They inhabit the territory east of the Omo River and have villages in Turmi and Dimeka. They are a semi-nomadic, pastoral people, numbering about 42 000.
Honey collection is their major activity and their cattle is the meaning of their life.
They will stay for a few months wherever there is enough grass for grazing, putting up their round huts. When the grass is finished, they will move on to new pasture grounds.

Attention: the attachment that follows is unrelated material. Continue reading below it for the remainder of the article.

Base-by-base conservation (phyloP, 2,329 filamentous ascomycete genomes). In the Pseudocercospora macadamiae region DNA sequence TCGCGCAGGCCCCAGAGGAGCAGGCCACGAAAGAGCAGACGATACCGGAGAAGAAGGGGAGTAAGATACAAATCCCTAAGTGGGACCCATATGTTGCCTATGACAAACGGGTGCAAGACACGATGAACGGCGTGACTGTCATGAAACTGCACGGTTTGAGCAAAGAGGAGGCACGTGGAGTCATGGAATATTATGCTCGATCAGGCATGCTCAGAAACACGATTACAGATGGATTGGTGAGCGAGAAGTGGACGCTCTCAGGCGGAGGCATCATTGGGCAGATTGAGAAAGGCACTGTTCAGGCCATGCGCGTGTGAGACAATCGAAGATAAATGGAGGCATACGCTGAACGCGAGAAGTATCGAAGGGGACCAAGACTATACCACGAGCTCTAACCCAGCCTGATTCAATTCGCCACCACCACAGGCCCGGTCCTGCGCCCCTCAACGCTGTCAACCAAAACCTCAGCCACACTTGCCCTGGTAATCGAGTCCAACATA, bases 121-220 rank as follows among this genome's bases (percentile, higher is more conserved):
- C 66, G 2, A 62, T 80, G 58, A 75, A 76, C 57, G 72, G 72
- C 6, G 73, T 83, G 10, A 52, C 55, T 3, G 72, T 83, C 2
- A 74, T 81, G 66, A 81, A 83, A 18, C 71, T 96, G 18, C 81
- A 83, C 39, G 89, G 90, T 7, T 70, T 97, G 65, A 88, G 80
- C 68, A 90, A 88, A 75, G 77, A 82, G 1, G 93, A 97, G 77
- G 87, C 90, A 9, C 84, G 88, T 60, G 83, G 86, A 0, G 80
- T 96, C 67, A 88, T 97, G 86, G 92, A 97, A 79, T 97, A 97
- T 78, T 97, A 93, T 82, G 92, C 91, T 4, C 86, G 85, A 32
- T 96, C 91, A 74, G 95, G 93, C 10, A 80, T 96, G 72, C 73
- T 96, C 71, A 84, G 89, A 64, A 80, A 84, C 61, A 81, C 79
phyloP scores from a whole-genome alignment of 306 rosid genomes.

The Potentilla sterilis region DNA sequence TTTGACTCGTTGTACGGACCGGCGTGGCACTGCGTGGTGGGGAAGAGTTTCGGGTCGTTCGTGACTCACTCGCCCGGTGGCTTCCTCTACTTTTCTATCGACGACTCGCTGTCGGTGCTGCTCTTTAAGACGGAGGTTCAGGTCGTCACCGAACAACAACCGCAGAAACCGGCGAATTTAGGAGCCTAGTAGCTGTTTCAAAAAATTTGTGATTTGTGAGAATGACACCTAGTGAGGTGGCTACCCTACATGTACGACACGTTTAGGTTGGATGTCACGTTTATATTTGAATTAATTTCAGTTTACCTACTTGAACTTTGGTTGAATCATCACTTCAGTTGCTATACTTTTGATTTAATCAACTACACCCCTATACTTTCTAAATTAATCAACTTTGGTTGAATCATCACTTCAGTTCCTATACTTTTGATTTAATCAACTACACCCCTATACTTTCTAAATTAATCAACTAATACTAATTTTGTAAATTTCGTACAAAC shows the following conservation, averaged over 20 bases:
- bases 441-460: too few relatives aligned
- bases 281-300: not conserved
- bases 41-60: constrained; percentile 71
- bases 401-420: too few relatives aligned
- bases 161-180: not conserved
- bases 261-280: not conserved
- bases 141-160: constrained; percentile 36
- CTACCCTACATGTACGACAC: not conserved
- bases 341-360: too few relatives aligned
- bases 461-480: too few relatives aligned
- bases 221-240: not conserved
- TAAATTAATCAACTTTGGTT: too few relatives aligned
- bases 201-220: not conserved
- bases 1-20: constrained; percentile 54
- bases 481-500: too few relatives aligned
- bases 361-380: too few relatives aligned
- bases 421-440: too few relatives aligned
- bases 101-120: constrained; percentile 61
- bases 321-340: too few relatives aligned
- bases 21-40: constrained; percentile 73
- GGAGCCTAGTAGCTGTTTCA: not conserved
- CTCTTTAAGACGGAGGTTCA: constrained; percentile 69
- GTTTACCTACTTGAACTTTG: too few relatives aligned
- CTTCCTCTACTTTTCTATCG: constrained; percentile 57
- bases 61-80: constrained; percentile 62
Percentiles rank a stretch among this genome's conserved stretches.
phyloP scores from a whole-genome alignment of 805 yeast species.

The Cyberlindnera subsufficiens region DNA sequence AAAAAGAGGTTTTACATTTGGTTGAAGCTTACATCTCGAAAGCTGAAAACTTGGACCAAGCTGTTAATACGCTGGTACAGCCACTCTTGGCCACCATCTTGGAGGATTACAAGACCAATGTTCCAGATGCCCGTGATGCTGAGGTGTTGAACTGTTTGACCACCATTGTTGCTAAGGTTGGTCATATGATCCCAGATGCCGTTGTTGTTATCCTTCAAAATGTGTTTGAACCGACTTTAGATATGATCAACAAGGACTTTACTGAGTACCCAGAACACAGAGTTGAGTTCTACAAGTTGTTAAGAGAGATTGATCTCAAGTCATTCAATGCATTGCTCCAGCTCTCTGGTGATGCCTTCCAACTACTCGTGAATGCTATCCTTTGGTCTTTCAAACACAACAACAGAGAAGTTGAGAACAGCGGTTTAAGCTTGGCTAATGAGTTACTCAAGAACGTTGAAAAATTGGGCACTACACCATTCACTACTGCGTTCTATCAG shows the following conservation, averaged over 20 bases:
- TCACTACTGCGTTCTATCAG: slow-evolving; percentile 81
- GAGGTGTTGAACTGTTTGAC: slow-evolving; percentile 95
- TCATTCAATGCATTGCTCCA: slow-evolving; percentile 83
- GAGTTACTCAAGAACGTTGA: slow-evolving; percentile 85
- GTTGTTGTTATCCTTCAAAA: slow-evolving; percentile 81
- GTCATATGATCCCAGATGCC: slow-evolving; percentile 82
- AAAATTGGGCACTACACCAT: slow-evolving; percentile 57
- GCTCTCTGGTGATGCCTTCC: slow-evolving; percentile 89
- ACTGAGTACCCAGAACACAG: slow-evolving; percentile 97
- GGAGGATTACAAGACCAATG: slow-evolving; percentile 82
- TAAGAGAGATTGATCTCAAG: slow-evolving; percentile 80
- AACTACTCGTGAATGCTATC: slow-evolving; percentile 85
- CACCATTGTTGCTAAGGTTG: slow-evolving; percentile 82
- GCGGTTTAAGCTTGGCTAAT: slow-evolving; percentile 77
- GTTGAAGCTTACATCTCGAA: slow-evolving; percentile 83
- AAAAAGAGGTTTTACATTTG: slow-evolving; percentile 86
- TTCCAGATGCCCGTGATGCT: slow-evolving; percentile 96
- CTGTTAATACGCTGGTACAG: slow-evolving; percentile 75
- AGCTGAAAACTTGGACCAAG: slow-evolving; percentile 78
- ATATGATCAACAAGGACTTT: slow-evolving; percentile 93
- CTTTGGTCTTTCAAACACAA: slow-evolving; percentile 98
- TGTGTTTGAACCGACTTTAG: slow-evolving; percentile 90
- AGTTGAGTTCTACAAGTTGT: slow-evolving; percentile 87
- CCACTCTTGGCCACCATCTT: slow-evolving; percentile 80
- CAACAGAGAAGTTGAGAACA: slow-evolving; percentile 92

This is the way they have been living for generations.
The land isn’t owned by individuals; it’s free for cultivation and grazing, just as fruit and berries are free for whoever collects them.
The Hammer move on when the land is exhausted or overwhelmed by weeds.